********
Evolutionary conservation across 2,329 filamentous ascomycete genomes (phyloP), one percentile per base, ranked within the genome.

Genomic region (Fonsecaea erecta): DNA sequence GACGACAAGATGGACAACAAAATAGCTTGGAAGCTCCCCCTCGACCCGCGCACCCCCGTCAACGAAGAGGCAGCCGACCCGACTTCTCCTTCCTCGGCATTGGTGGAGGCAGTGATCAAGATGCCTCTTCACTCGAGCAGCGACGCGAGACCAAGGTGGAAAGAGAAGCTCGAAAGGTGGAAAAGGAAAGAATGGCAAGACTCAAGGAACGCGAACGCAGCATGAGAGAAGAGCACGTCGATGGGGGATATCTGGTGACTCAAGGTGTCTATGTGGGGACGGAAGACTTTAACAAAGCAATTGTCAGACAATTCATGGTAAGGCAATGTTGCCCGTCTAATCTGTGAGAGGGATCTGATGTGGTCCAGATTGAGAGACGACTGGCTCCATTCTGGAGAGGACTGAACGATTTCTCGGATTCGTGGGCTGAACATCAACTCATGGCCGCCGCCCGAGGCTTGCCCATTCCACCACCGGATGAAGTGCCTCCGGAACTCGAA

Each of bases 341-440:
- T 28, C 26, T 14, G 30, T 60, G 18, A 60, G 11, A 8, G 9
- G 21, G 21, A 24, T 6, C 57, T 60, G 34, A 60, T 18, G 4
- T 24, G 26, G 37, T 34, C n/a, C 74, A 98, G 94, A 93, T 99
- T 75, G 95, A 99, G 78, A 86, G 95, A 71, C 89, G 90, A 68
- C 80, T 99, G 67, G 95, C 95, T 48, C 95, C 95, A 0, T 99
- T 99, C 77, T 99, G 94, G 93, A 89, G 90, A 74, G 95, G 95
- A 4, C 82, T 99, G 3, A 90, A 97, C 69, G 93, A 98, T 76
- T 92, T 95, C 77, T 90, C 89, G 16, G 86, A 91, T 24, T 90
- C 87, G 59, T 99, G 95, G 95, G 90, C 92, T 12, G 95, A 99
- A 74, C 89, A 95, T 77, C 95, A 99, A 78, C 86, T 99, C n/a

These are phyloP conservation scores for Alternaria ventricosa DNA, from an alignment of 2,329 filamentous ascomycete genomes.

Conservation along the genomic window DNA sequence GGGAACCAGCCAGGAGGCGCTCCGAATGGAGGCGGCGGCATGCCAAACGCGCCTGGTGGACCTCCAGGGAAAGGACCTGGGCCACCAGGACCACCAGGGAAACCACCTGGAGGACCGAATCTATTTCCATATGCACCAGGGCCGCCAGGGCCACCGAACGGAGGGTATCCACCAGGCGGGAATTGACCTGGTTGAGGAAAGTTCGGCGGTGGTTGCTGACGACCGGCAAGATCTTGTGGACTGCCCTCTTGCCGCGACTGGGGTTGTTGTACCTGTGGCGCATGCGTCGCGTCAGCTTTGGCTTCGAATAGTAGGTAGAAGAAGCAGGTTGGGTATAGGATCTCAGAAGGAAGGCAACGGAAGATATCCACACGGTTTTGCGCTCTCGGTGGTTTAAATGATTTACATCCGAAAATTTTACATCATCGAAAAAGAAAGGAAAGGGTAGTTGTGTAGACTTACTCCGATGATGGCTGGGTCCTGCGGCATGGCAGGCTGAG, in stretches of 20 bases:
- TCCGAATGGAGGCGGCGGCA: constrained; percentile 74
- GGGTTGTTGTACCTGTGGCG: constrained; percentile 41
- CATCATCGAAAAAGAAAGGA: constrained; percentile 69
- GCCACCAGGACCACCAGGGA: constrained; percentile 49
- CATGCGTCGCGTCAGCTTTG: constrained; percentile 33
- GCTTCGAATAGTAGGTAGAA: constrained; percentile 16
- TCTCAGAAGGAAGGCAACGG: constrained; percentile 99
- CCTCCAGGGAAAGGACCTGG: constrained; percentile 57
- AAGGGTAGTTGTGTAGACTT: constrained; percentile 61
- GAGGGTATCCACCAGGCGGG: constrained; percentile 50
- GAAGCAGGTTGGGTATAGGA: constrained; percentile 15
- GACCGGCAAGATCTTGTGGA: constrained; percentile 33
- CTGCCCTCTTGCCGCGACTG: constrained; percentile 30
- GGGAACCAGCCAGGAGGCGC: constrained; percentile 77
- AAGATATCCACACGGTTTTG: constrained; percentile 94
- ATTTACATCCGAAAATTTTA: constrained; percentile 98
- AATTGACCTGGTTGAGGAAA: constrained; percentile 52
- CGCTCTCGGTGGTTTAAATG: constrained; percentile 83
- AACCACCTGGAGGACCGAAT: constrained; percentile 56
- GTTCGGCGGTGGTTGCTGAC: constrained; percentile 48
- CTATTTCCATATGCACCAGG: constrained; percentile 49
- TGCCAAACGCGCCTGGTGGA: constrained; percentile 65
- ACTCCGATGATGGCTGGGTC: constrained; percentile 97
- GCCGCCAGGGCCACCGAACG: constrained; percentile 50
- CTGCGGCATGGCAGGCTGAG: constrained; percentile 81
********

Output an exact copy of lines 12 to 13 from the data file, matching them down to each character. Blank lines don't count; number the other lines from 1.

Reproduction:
- C 87, G 59, T 99, G 95, G 95, G 90, C 92, T 12, G 95, A 99
- A 74, C 89, A 95, T 77, C 95, A 99, A 78, C 86, T 99, C n/a